The story begins in 1996, the year I decided to end my international modeling career.
We had taken a decision to return to South Africa from Europe, where we had been living for 12 years. I wanted to work in fashion, and since modeling leaves you with a taste for independence, I was particularly interested in business opportunities.
We soon noticed there was a un-sanctioned South African issue of Sports Illustrated being published by Touchline Media, a subsidiary of Media24 and we were struck by the fact that, unlike the US Sports Illustrated, the South African version did not publish a Swimsuit Issue, the iconic supplement conceived by Sports Illustrated editor Andre Laguerre in the 1960s to boost circulation figures during the slower winter months. And in 1997 we launched the inaugural issue of SA Sports Illustrated in partnership with Touchline Media.
Advertisers embraced the idea, helped by the fact that the SA Swimsuit Issue was immediately and sensationally successful.
In 2001, we joined forces with Associated Media and the Cosmopolitan Lingerie issue, which was rebranded in 2014 as SA Lingerie so that it could be “bagged” with both Cosmopolitan and Marie Claire magazines. The ongoing success of this supplement went hand in hand with an annual SA Lingerie show, which has grown into something of an institution – also referred to by the fashion industry as the Victoria’s Secret Fashion Show of SA.
Within a handful of years, SASI had become a genuine force in the international fashion world, with a reputation for launching the careers of megastar models like Bar Rafaeli, Genevieve Morton ,and Ana Hickman.
By 2008, the Issue had grown to 172 pages, dwarfing its host publication. With the hype around the SI launch party and TV documentary at a peak, we could justifiably claim we had created “the largest multi-media publishing event in Africa”.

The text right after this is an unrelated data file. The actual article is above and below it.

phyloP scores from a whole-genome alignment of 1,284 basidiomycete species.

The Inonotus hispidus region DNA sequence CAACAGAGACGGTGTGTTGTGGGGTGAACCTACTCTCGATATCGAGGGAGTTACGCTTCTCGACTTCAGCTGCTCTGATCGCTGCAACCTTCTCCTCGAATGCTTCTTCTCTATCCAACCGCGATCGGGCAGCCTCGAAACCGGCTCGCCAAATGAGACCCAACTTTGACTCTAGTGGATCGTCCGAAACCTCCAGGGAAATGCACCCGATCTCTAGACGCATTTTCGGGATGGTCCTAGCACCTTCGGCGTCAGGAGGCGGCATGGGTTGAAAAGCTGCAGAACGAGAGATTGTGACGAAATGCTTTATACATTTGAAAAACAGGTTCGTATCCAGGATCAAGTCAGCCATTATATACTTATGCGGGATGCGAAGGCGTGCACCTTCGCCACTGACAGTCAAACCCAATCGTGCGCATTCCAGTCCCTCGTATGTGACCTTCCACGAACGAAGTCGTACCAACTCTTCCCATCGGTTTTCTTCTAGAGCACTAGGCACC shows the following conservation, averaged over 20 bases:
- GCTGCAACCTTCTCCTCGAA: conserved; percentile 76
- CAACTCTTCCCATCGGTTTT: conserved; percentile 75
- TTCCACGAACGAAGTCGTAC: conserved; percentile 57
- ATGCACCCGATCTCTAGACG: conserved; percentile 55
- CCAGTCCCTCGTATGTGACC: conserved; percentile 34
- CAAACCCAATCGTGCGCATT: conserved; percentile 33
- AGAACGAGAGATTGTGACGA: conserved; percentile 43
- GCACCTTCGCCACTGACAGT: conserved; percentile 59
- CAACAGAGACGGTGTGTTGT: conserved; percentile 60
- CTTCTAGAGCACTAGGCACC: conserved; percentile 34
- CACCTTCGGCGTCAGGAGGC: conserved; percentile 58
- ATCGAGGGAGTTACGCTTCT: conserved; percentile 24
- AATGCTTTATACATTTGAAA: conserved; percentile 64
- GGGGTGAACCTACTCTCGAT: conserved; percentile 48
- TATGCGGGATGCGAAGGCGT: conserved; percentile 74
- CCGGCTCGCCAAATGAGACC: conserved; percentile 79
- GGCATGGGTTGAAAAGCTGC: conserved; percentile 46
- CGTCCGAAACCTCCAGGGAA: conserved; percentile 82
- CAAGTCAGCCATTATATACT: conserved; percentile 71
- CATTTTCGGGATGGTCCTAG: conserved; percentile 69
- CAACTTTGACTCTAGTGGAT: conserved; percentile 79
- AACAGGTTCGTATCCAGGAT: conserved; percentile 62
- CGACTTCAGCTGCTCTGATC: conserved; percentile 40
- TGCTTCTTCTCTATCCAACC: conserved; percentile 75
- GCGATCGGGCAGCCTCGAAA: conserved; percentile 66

Then came 2012 and Media24’s sudden cancellation of its license to print Sports Illustrated.
TimeWarner offered Netsport an opportunity to continue producing their swimsuit version of SI under a new license but we decided to go it alone and create our own Swimsuit Issue. We rebranded SASI as World Swimsuit and changed things a bit, making the Issue a bit classier, a bit more in line with your top end architectural magazines, in terms of design and quality. This coincided with the launch of the global World Swimsuit Youtube channel (to date over 19 000 000 views and 68 000 subscribers ) and the World Swimsuit website, currently generating between 50 000 – 70 000 page views per month.
Netsport was supported in this by their new media partner, Cape Town- based publisher Highbury Safika Media, which sends the annual World Swimsuit issue out with its SA Rugby and SA Cricket Magazines.
HSM shares our belief that, as media platforms multiply, the quality of your printed magazine is more important than ever. The money might be elsewhere, but the magazine is still at the center, the heart and soul if you like.
Impressively, the transition from SASI to World Swimsuit caused no turbulence and I think the thing that attracts models to World Swimsuit, as with SI, is the fact that the model’s name features on every page. Usually, they’re anonymous, just faces and bodies representing a brand.
The exposure is particularly coveted by models the industry refers to (somewhat disparagingly) as “pocket rockets”—exquisitely beautiful women deemed too short to make it in fashion. These prejudices do not apply at Netsport, which has featured dozens of petite models in its supplements. Having established their personal brands this way, many of them have found the fashion industry suddenly singing a different tune.
The photographers we work with are also a big part of the draw, as models and influencers want to work with the best fashion photographers and vice versa, and we work with some of the most respected names in the business.
Relationships build a reputation, and reputation is the key to everything in our industry.
Editor and Creative Director of World Swimsuit